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Wednesday, April 24, 2013

Weekly Update: ICLE

ICLE Cycle Practice

In your half-day plannings, we reviewed the rubrics for Rigor, Relevance, and Learner Engagement. During the month of May, I would LOVE to begin practicing using these tools with you. I have shared a calendar with you (ICLE May 2013) where I have blocked off some dates and times for this purpose. Please take some time to check your own calendars and schedule a time for me to come visit.

1. Open the shared calendar. Create a NEW 30-45 minute appointment during one of the ICLE blocks of time. That will be the classroom visit time.

2. We will meet a day or two before for 10-15 minutes for a brief preconference. This can happen during planning, lunch, or after school. If you would like to schedule it during one of the ICLE blocks of time, that is fine. We can also find a time together once you’ve set-up your visit time. Whatever you prefer.

3. After the classroom visit, we will meet one more time for 15-20 minutes for a post-conference reflection. Again, you may schedule this during one of the ICLE blocks of time, or we can work it out during another time.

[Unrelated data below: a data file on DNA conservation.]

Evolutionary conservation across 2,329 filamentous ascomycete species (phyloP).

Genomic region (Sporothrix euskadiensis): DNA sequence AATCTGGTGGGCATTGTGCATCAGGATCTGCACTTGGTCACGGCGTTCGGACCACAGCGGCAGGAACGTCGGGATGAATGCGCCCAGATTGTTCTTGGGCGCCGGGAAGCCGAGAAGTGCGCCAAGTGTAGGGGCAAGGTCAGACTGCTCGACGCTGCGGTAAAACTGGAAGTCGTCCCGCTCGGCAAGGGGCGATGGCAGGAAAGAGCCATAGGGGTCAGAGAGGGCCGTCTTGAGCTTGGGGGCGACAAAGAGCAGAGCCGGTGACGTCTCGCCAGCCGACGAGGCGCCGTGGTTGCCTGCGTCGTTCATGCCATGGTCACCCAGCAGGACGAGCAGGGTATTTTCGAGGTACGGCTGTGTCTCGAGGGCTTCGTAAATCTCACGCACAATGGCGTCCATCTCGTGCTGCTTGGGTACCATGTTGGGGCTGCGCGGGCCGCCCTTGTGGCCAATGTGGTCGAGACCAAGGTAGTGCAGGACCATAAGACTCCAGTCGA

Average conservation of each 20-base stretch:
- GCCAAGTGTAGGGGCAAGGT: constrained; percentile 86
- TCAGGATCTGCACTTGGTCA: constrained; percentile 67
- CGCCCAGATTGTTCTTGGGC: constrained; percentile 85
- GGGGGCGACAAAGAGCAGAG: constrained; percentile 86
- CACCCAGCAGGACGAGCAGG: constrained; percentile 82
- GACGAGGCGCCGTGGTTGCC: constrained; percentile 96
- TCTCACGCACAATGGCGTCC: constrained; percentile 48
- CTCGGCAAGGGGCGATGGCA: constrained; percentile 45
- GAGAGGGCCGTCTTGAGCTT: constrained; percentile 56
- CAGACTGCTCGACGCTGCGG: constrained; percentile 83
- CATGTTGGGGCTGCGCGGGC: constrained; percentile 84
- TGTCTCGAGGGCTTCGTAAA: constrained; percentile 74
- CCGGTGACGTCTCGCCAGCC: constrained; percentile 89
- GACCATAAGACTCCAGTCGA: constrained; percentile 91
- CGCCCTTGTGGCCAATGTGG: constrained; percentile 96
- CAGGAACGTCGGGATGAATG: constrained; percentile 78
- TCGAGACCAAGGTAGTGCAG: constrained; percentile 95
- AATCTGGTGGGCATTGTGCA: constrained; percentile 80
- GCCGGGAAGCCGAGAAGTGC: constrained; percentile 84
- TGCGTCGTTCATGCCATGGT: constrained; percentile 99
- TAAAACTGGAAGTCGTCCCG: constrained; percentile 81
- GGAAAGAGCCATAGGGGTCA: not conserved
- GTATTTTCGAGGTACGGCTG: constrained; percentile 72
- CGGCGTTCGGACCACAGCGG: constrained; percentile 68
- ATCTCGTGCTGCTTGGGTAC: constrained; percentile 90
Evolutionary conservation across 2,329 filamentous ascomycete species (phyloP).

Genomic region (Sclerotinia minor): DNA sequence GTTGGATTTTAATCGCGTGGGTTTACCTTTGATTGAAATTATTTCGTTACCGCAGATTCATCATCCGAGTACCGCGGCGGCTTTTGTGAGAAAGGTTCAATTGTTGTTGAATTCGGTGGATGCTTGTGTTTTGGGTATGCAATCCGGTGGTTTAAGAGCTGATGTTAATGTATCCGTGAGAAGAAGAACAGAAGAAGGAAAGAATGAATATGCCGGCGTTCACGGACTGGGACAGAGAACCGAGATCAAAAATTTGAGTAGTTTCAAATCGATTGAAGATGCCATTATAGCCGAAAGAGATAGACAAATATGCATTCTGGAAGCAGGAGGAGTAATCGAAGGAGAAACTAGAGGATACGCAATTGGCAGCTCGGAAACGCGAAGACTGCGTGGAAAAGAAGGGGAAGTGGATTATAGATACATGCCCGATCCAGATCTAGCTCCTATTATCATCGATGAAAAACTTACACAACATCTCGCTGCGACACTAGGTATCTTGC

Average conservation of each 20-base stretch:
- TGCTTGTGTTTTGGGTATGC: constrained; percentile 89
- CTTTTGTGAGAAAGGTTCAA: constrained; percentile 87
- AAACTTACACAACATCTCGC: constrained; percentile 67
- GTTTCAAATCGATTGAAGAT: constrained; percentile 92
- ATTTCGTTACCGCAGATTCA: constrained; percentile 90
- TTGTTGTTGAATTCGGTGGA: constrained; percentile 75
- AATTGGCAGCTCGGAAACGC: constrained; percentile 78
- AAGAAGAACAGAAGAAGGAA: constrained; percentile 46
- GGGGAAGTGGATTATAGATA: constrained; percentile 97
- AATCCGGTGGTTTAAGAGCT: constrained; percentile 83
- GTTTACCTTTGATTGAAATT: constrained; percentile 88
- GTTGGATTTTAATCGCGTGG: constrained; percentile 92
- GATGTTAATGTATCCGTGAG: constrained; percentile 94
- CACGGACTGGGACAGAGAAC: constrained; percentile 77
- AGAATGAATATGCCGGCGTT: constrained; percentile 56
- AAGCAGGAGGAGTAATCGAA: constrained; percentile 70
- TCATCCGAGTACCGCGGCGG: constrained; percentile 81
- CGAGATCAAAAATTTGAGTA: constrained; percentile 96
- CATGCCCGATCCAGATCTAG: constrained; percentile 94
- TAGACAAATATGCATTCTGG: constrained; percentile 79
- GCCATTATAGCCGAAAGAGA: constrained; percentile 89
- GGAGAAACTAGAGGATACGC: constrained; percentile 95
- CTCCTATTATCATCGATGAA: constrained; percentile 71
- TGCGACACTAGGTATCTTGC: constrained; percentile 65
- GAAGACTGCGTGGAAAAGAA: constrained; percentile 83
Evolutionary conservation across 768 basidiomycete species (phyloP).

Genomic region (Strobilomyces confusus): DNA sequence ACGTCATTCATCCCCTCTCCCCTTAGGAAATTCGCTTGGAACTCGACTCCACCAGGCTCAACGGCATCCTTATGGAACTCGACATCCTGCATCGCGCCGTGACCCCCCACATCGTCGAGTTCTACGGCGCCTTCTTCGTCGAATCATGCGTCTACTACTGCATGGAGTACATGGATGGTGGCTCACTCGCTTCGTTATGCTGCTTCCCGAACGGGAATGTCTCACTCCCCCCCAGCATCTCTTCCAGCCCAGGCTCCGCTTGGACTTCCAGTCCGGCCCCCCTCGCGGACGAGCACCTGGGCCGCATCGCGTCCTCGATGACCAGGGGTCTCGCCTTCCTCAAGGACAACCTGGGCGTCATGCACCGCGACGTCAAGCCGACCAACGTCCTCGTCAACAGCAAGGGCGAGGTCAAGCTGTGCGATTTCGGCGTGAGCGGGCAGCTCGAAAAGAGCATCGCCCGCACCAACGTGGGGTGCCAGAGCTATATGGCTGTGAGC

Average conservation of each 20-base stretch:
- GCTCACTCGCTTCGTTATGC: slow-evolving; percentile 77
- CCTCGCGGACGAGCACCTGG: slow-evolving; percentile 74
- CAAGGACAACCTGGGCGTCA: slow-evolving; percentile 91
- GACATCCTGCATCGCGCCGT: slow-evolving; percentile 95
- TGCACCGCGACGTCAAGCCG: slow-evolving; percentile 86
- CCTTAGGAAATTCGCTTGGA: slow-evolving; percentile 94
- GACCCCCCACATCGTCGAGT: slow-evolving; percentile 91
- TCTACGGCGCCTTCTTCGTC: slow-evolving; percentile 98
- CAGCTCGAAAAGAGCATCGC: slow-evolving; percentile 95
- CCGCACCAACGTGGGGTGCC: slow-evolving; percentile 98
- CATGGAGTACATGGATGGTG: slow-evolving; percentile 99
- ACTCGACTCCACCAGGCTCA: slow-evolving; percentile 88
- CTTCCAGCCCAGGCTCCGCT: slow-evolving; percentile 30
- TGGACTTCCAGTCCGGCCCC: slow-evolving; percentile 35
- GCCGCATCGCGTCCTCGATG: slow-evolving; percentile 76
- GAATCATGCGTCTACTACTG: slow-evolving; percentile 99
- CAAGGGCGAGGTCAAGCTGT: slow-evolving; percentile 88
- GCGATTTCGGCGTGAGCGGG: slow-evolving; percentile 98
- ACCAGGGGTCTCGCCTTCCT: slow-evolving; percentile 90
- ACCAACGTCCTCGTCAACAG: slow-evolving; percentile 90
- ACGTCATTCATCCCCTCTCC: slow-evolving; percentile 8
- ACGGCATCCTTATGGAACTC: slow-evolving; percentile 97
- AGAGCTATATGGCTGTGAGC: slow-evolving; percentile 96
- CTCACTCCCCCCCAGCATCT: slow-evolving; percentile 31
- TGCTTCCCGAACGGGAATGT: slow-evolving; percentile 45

Click HERE to access the Rigor & Relevance Rubrics and Framework.

If you would like more information on any portion of the ICLE cycle, check out the links below. I have also included instructions for accessing a shared calendar, just in case you haven’t done that recently.

I look forward to the numerous classroom visits that you will all schedule. Thanks!

(Here are the links…I speak a little more slowly in recordings than in real life. Weird.)

Links to register for upcoming meetings/trainings:

Faculty Meeting (May 1)

Intermediate Team Meeting (May 6)

Teaching in the Outdoor Classroom (May 8)

Primary Team Meeting (May 20)

Thursday, April 18, 2013

I've been thinking about stories...(A bi-weekly update)


My life changed a little over the weekend. One of the people responsible for this change is Kendall Haven. He is a scientist and a speaker. Really, though, he is a storyteller. What does a scientist-turned-storyteller do? He researches storytelling and brains, of course. Haven's research shows the necessity of stories, storytelling, and the story structure to brain development and learning.

I heard Haven speak this weekend. It was 10:00 on a Sunday morning and I was working. I loved every minute. Haven explained that our brains contain a "neural story net"; basically, we are born programmed to make sense of the story world. He reminded me that stories have been a human tradition since there have been humans. Widespread literacy is a pretty new phenomenon, but we don't have to be literate to tell a good story. My son tells fantastic stories about dragons and Ninja Turtles with guest appearances by Puss in Boots, but he can only write a letter T and recognize a handful of letters and numbers. Haven proposed that if more teaching occurred in the story format, kids' learning would be easier. His research, in fact, shows that this is the case.